After the war, in 1990s, a more realistic group in the governmental institutes familiar with international attitudes, started to consider children's literature without focusing on ideological values. At this time a group of independent writers who had been isolated during these years, found more opportunities to be active and create literature for children. The young generation and women started a new movement to demand their rights. For responding to the special needs of different groups of the society, a lot of NGOs were formed. Some of these NGOs are the organizations which are related to children's literature and encouraging children and their families to read. During this time many young people, women in particular joined to the children's book council of Iran, for encouraging reading in schools and families. A lot of young researcher on different subjects has joined to The Encyclopedia for Young people which have been started as an extensive and national wide net project since 1978.
In past decades, the independent writers and young talented illustrators have published quality books and have tried to be a voice in international scene. Among these creators we can refer to some of our author candidates who have been nominated for Hans Christian Andersen Hooshang Moradi Kermani 1992, Mohammad RezaYousefi 2000 and the last one M. H. Mohammadi the candidate of 2006 and those young illustrators who have received appreciation from Bratislava and Bolognia book fair.
So far, this movement hasn't been successful in changing the situation in the way that Iranian children's literature could flourish. The main obstacle on the way is the conservative and bureaucratic structure of the Iranian educational system. The educational system is an authoritarian one. No innovative method has any place in this system. The school libraries are just small warehouses of books, and most of the books in these libraries are selected by a special institute in the affiliated educational system. The structure of educational system doesn't invite the students to cooperate actively. The children are limited just to their text books. In this way the schools which could be the very good costumer for the quality children's books actually don't buy books and the market is faced with deep depression and stagnation a very difficult situation. Only the publishers who are supported by the government can survive at all.
Recently, the societal and cultural needs in Iran have motivated the new generation of experts in children's literature to focus on theoretical issues. Thus, the process of considering children's literature as an expertise started and historical studies were considered as a basic requirement for expanding a developing children's literature in Iran. As a result of these attempts a handful of researches have been conducted.
Perhaps the most important research done during recent years is the project on "The History of Children's Literature in Iran."
This project is undertaken by The Institute for Research on the History of Children's Literature in Iran (IRHCLI). The primary mission of the Children's Literature Research Project was to identify, find, access and analyze historical documents related to children's literature and publish them in a multi-volume series titled "The History of Children's Literature in Iran". The Institute has already published seven volumes and the project will extend to ten volumes.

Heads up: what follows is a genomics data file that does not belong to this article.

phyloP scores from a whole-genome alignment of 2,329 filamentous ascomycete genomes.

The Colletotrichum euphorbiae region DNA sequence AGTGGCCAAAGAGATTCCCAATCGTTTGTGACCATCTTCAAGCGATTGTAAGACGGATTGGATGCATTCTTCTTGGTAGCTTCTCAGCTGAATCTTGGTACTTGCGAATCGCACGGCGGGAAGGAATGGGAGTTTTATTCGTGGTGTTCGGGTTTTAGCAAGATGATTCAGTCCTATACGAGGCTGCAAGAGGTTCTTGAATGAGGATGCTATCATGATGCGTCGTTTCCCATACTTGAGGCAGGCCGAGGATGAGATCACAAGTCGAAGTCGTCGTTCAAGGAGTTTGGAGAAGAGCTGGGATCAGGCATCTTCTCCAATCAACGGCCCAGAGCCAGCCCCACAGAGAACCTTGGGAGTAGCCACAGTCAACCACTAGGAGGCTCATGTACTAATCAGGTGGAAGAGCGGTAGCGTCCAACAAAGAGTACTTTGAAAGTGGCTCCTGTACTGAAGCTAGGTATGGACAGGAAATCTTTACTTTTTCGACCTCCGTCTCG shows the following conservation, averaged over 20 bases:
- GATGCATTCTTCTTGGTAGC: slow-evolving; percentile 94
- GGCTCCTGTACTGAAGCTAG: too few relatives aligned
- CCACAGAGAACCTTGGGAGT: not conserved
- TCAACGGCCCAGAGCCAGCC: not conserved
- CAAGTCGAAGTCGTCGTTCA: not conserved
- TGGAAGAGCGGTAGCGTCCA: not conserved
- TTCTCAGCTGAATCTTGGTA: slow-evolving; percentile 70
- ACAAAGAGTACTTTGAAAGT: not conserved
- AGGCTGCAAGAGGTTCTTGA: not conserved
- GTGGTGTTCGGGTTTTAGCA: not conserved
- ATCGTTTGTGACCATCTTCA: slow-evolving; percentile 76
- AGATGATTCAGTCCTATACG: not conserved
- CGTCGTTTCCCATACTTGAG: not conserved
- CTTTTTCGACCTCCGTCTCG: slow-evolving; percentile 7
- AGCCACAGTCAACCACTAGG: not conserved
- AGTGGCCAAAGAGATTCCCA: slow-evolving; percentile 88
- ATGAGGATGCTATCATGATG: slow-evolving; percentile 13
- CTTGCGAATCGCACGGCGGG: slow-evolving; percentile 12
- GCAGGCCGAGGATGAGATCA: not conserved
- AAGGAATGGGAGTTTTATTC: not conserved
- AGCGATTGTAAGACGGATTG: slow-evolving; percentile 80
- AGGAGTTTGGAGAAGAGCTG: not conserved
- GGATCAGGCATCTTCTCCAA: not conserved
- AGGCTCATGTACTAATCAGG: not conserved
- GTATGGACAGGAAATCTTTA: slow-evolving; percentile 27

The HCLI project begins with oral literature and children's reading material in ancient times followed by the Islamic period reading material, the appearance of the first printed children's books in the mid-nineteenth century and the development of children's literature up to the Islamic Revolution in 1979.
The history of children's literature is not a historical report of the development of children's literature in Iran. It is an analytical study that not only surveys the changes in children's status, but also shows the evolution of the educational system that helped children's literature emerge. The issues the HCLI has focused on include: When did Iranian society start considering children as different from adults; how have thinkers defined the child and its special needs; when did children's literature begin; and in which historical period were the first books produced?
Research on pre-Islamic and Islamic works makes it clear that there are very few texts addressed directly to children. However, many passages can be found in general literary works that are written for children and are clearly addressed to the young reader. This has been discussed extensively in the first two volumes of the HCLI.
The turning point occurs in the late-nineteenth and early-twentieth centuries, when the appearance of new educational concepts, the continuity of oral literature and folklore, development of a more simple Persian prose, the increasing number of translations from the West, the start of the printing industry in Iran, establishment of new schools, the study of child psychology, and the rise of pioneer personalities as early publishers of books for children transformed Iranian children's literature. The project will conclude with an examination of the developments in children's literature during the 60s and 70s when Iranian children's literature flourished.
The historical research and theoretical discussions on children's literature have created new perspective for academic research. A new generation of scholars who have taken children's literature seriously and considered it as a scientific and academic subject, have started to do research on different aspects of children's literature. As a result of these attempts the new criteria and standards for research works are forming which would develop the academic works in Iran.